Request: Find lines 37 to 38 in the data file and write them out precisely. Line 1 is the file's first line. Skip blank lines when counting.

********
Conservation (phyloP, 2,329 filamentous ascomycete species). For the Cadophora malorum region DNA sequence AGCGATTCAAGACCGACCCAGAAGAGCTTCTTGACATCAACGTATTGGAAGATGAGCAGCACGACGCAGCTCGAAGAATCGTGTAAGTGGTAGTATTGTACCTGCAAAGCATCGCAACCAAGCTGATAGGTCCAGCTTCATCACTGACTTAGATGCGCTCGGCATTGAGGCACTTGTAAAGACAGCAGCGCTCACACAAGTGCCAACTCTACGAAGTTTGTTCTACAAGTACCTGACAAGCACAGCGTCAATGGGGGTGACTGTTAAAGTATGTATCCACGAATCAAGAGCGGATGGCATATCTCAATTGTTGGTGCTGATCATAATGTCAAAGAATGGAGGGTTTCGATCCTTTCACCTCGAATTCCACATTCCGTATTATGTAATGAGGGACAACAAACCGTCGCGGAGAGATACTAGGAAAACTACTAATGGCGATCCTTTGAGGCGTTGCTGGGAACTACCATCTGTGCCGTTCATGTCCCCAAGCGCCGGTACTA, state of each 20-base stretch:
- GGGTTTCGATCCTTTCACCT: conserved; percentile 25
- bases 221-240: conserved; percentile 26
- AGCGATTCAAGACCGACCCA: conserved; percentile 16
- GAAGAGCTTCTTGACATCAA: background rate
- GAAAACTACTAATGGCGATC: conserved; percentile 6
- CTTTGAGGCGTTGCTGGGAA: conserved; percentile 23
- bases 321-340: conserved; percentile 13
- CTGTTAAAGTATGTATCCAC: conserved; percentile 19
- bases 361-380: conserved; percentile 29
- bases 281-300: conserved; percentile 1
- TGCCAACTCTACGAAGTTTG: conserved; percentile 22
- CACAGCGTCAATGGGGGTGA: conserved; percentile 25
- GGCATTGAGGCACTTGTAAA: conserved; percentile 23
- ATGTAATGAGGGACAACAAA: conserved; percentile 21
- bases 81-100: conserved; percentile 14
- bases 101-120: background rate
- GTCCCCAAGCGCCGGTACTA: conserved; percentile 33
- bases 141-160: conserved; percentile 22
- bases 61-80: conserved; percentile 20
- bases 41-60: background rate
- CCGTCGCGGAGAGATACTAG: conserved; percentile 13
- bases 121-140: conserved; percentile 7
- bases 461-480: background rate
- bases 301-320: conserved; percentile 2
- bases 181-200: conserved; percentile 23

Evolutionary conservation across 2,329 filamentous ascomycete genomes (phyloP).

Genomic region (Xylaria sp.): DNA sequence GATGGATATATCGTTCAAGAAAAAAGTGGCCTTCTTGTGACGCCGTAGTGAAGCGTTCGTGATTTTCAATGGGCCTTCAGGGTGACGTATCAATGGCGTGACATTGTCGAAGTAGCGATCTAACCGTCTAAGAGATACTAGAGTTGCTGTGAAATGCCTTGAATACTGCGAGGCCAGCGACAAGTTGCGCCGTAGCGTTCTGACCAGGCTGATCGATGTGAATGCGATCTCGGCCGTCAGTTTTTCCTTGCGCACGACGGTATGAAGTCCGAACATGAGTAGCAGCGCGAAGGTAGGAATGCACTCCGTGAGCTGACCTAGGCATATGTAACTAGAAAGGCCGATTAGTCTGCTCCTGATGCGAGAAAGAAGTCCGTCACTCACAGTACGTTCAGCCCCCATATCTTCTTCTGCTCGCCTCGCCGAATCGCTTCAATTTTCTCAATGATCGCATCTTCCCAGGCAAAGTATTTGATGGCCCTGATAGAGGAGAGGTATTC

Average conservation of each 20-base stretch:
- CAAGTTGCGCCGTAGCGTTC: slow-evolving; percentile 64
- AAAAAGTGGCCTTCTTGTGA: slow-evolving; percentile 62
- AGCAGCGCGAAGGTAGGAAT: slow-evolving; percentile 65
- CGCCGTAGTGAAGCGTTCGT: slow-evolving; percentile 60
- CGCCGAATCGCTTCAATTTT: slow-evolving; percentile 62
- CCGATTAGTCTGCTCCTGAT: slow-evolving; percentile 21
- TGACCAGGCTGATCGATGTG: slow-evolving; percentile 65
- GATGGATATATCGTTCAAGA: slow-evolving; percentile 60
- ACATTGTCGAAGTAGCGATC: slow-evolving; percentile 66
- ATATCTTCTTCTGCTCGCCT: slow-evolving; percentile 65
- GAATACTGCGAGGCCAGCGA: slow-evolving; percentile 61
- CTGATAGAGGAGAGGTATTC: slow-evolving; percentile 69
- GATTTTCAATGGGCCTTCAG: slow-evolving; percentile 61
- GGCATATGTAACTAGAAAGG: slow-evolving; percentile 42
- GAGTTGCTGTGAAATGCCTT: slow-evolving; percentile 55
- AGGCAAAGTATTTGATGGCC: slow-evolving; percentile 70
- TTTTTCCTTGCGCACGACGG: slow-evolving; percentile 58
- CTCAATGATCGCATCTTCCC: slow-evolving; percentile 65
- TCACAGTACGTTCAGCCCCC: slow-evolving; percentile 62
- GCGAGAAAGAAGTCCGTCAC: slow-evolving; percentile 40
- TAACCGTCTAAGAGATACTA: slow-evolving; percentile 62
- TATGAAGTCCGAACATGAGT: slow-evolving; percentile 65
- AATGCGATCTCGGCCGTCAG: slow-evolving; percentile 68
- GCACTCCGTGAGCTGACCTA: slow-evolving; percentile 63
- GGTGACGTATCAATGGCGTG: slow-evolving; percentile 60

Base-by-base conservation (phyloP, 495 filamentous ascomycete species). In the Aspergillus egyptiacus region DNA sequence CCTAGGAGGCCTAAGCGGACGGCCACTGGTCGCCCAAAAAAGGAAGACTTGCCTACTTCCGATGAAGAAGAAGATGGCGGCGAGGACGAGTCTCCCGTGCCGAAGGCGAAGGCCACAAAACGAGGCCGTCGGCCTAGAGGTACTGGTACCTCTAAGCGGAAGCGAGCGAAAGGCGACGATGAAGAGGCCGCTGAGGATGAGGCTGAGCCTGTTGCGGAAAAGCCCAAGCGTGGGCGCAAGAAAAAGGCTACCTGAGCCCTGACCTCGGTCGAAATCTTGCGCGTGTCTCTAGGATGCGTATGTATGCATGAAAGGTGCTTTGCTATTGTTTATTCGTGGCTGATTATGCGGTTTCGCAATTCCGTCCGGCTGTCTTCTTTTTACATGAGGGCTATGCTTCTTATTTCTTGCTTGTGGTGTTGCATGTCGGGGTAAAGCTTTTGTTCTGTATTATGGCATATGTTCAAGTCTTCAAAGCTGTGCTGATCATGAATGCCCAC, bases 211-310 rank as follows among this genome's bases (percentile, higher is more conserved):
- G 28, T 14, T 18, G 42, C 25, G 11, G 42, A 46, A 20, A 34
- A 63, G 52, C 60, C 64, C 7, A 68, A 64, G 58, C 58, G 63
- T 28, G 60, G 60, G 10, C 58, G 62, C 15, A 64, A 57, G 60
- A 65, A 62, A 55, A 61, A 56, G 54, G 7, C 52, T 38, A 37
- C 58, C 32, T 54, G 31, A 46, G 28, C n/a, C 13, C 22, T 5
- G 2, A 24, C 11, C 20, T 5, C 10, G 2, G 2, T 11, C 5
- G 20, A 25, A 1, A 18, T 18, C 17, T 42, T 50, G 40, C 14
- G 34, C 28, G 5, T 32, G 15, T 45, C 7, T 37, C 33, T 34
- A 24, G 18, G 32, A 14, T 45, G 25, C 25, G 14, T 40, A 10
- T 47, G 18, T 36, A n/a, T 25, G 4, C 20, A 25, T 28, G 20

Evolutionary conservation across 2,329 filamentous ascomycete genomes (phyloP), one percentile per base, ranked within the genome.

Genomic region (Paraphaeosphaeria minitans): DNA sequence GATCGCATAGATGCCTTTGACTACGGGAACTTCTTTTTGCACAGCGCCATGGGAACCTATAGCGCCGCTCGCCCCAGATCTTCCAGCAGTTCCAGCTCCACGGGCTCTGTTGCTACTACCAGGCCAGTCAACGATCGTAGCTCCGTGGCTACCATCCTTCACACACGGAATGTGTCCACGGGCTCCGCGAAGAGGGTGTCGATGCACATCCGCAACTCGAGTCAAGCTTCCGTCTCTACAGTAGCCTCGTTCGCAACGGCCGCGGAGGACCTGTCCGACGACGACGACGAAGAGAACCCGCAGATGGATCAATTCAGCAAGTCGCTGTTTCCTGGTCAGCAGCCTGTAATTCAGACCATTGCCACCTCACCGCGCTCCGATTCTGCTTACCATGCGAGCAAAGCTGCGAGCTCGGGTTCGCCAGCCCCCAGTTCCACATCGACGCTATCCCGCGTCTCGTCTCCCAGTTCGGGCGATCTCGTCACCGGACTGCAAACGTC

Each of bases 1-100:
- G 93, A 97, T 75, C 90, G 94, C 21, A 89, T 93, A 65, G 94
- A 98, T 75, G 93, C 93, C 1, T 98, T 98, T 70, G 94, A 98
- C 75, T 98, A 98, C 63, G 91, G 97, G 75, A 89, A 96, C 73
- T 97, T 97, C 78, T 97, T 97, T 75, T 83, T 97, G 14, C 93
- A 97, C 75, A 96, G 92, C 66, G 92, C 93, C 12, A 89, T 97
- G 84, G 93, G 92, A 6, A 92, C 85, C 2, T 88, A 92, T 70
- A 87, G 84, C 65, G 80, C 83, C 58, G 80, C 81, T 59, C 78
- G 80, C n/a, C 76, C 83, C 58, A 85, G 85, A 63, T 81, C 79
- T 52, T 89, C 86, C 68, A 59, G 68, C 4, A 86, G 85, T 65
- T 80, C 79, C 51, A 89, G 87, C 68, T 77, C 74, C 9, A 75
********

- GATGGATATATCGTTCAAGA: slow-evolving; percentile 60
- ACATTGTCGAAGTAGCGATC: slow-evolving; percentile 66